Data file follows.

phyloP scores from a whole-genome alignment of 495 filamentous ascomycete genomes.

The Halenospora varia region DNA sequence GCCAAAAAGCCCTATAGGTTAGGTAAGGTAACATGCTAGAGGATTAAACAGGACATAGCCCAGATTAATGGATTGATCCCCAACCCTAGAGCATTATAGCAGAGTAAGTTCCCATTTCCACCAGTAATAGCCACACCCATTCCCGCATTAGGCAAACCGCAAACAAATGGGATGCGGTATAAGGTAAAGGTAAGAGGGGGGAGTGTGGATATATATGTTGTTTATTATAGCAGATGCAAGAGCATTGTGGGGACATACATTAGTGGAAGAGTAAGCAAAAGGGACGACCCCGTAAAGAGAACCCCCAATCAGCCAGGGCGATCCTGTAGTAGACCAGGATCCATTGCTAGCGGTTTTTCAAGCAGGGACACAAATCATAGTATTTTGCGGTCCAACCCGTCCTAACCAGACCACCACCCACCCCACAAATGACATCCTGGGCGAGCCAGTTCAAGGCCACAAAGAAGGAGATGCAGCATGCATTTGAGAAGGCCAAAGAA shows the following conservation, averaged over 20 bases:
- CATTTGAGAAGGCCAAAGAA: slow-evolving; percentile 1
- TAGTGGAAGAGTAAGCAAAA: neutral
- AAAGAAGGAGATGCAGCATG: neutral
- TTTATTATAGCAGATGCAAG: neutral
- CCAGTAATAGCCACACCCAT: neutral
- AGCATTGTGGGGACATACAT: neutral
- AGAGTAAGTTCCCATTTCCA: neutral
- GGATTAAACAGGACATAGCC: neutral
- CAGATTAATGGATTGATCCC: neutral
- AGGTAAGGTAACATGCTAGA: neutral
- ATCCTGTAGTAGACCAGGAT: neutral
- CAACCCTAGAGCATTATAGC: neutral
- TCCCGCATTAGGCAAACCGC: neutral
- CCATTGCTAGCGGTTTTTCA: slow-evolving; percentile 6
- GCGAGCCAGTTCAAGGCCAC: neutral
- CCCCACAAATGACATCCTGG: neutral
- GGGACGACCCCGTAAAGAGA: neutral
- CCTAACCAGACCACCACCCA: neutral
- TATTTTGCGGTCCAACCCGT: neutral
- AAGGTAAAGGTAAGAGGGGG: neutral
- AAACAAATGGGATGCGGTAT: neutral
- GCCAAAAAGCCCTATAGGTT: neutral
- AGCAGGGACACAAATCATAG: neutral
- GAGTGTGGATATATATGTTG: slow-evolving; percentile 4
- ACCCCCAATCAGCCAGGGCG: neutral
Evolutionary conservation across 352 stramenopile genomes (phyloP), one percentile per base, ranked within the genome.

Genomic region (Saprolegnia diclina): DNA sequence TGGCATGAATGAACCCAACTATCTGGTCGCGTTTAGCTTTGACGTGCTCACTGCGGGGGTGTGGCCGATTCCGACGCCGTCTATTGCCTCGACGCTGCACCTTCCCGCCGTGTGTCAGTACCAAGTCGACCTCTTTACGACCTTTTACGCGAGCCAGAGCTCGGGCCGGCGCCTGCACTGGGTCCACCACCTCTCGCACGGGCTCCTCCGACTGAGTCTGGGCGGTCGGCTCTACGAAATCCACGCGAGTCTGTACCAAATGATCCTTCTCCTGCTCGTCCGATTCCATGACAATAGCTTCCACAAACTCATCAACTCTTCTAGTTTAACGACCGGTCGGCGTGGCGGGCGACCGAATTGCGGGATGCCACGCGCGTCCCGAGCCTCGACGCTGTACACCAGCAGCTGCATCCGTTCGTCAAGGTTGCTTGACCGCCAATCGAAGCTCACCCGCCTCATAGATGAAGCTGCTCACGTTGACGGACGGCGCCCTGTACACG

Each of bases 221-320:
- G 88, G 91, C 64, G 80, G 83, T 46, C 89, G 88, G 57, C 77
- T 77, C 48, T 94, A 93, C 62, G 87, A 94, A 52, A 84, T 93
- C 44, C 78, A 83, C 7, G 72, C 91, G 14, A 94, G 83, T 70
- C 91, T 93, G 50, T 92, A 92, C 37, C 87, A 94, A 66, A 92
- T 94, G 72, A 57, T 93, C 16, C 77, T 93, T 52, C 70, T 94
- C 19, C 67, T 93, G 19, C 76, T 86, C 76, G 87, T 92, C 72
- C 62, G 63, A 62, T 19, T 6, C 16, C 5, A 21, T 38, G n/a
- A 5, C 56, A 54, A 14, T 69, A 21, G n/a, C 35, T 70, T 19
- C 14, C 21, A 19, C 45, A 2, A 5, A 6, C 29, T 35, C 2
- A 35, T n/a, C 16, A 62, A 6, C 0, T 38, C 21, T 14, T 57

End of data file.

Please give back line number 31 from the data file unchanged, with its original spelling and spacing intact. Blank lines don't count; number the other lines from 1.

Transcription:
- G 88, G 91, C 64, G 80, G 83, T 46, C 89, G 88, G 57, C 77